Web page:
Toronto (September 18, 2019) – The Ponzi scammer Steven Joshua Nowack who posed as a highly successful foreign exchange trader has been convicted to nine years in jail on Tuesday. A jury found him guilty on 12 counts of fraud over $5,000. He defrauded his victims out of a total of $15.6 million and has first been arrested six years ago.
Steven Joshua Nowack from Toronto conducted a multi-million Ponzi scam between November 2009 and July 2013. In this period, he defrauded 12 former clients out of $15.6 million pretending to trade with their investment on foreign currency exchange. In reality ‘[t]he currency trading was a fig leaf for the real business of fraud,’ Judge Robert Goldstein said in the sentencing hearing. The investigation revealed that the 56-year-old used at least $2.7 million of the money for his own purposes. A jury found the Ponzi scammer guilty on 12 counts of fraud over $5,000 on September 17.
Nowack posed as a highly successful currency trader. He convinced his victims to hand over huge amounts of money, in some cases millions, to invest it based on a methodology he claimed to have developed to make enormous profits on foreign currency exchange markets. To win his victims over, he did not flinch from using fake demonstration accounts that showed vast profits or from forging emails.
“Mr. Nowack testified that he has a gift for making money. He certainly does have a gift but that is not it. His gift is the ability to deceive people into parting with their money.”Justice R. F. Goldstein in the Reasons For Sentence
Most of Nowack’s victims signed a contract with him that allowed him to keep 37.5 percent of the profits, expecting huge amounts. But in reality, over the four years, he lost about $23 million on a U.K. based online trading platform, according to the Star. In the manner of a classic Ponzi, he used part of the money from his investors to pay a return to others. Only a few months before he was arrested in 2013, the currency exchange froze his trading because his account was $850,000 in the red.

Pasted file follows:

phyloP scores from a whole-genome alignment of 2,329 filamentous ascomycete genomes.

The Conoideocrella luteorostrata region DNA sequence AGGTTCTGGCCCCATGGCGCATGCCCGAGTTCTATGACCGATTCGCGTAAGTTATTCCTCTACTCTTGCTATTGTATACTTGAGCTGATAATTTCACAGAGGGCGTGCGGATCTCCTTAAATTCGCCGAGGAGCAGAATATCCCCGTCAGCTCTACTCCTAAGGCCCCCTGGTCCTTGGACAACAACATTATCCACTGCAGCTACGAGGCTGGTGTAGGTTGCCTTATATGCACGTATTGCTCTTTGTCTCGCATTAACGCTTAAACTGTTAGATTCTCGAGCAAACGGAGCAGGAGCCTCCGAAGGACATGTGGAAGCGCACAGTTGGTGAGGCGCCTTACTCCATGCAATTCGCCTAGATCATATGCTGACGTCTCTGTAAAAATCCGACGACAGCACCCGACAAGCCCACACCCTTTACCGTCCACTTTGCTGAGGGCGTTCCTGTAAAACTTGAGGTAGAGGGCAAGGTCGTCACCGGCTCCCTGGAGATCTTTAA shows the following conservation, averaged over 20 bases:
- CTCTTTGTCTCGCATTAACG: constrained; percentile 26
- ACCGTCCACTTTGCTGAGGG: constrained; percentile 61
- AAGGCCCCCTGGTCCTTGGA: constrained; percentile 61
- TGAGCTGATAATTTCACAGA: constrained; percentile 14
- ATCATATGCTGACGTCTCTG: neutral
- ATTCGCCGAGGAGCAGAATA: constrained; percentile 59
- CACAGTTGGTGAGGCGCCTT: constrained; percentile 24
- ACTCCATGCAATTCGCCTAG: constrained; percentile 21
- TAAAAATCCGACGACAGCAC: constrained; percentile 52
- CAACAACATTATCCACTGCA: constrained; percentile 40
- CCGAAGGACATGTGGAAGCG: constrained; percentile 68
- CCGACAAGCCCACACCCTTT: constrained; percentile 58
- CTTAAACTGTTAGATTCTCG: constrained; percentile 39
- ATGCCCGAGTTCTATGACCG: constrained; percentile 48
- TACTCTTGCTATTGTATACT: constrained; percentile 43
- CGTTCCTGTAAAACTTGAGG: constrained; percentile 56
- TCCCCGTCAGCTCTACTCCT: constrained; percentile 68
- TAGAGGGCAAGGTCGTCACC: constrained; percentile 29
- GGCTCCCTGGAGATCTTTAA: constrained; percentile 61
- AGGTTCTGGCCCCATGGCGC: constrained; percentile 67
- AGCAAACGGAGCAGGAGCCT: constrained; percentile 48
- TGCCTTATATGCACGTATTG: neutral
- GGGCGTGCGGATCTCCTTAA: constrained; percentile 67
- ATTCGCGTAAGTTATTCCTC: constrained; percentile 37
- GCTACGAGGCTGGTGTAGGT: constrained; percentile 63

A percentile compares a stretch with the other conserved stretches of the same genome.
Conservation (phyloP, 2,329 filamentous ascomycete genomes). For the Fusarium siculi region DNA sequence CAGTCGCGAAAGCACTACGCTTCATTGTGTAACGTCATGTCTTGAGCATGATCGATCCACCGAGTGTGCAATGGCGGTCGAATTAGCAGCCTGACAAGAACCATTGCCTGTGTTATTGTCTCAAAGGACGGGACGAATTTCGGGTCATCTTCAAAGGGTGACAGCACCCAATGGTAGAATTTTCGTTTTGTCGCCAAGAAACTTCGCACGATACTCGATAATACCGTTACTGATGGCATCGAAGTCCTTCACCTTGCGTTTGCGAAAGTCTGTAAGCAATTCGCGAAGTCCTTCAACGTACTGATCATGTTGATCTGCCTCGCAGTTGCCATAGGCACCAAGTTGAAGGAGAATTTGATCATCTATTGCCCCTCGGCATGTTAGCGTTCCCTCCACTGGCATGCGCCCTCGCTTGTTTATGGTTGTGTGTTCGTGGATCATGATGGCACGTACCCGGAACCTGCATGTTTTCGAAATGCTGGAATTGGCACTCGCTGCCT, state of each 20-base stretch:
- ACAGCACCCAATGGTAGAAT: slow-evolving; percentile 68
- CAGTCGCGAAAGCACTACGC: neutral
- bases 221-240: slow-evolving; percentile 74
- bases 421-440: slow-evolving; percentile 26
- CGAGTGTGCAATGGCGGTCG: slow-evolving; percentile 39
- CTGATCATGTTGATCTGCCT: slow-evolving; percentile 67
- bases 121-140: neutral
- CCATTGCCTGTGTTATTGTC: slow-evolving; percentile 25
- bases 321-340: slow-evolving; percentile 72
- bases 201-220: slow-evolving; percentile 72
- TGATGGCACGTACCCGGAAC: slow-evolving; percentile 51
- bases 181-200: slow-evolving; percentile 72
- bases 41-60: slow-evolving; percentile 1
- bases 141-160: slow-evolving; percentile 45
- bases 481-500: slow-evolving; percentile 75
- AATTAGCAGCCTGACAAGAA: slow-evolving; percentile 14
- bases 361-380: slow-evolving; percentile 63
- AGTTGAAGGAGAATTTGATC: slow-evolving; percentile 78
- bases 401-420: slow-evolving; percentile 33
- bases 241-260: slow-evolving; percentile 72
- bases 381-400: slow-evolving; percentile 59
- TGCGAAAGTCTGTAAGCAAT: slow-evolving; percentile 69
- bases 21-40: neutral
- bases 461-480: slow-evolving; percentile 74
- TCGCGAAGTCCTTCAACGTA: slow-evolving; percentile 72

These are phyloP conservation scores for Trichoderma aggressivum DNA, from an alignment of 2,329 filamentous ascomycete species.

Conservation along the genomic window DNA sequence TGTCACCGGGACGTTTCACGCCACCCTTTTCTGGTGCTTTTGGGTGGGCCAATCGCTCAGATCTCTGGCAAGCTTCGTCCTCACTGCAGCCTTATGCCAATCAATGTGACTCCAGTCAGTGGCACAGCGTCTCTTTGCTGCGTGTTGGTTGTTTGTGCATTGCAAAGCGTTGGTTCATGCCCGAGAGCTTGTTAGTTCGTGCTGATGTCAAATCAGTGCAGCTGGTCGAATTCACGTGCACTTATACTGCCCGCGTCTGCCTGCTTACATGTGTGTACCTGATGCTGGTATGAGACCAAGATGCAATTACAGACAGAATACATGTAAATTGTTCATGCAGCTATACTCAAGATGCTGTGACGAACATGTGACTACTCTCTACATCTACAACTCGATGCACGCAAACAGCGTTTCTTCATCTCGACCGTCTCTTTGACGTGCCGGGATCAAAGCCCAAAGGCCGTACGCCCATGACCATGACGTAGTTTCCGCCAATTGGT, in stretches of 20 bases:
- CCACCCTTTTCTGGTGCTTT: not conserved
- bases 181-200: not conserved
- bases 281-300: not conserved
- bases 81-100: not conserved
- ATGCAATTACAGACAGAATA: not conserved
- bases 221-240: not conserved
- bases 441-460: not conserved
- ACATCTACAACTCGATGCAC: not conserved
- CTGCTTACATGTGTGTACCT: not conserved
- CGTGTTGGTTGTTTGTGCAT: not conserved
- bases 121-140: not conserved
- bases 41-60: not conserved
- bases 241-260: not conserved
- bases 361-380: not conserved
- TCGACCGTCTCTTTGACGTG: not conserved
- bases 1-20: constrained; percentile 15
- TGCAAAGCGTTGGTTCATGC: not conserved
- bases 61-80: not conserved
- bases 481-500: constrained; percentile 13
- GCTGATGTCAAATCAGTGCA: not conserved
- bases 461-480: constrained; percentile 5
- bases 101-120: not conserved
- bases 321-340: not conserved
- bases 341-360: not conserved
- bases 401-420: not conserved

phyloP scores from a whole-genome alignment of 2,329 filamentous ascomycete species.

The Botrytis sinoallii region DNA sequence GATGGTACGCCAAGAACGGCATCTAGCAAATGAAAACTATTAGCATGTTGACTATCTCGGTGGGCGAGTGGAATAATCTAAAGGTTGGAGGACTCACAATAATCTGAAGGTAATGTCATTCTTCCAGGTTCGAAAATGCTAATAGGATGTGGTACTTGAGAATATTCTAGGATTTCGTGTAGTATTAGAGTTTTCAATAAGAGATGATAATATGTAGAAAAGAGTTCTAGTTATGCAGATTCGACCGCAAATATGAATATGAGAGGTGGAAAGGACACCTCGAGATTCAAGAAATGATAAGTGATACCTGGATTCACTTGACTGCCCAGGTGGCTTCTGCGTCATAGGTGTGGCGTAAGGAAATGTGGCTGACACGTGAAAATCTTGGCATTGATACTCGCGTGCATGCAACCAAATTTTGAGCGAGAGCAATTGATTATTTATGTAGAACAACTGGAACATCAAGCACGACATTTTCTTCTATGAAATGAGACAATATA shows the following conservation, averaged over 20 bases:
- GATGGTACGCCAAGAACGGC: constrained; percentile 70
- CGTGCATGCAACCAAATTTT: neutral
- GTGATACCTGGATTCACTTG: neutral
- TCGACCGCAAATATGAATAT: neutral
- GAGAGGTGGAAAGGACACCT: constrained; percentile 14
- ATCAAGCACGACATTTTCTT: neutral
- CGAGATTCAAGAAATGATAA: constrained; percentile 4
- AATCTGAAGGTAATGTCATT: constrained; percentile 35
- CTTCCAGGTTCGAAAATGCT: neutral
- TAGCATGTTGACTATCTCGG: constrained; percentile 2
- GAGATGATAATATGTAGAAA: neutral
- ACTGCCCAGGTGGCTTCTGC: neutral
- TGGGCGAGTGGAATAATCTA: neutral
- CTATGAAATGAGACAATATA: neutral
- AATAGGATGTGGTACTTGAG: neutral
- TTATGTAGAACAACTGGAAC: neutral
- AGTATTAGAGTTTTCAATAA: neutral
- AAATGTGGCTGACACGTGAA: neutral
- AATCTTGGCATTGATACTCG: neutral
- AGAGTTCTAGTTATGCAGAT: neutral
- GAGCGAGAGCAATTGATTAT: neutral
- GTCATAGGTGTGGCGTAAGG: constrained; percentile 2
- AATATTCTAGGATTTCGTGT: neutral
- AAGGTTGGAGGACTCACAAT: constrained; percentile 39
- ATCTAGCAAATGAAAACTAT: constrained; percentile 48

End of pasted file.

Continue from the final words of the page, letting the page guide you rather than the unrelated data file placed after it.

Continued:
In sum, about $25 million of the investor’s money could be identified in the investigation which was transferred to online trading accounts. Of that amount, the 12 victims in this criminal case contributed $15.6 million. One of his victims, David Weenen, complaint to the police in August 2013 after repeatedly asking Nowack to pay his money back or cash out the promised returns. His police report started the fraud investigation by the Toronto Police and the Ontario Securities Commission (OSC).
“Mr. Nowack perpetrated a scam designed to part people from their money.”Justice R. F. Goldstein in the Reasons For Sentence
Several of the complainants in this criminal trial have already civil judgments against him. However, he has not paid any of his victims back yet. Lawyer Norman Groot of Investigation Counsel PC advised: ‘Our firm represented eight of the victims of Mr. Nowack’s scheme. The civil recovery efforts ended up in contempt of court findings as Mr. Nowack obstructed the civil tracing efforts of some of the victims. The focus is now transitioning to the claim of Dr. Rynties as against Forex Capital Markets Ltd. which was issued back in 2015 but has not been prosecuted pending the evidence given by the witnesses in the criminal proceeding.”
Six years after Nowack has been arrested, the Ponzi scammer has been convicted to nine years in prison and ordered to pay $14.5 million in restitution to his victims. Additionally, he was fined $15.6 million which will be reduced by the amount, he pays his victims in restitution. After his release, he has three years to pay the amount, otherwise, he could be reimprisoned for potential seven more years. Furthermore, Nowack is prohibited for life from having authority over other people’s money.
“Mr. Nowack is a victimizer, not a victim.”Justice R. F. Goldstein in the Reasons For Sentence
During the trial, he maintained his innocence claiming that his victims were aware of the high-risk that came with his business venture. The National Post reported that Nowack intends to appeal the sentence.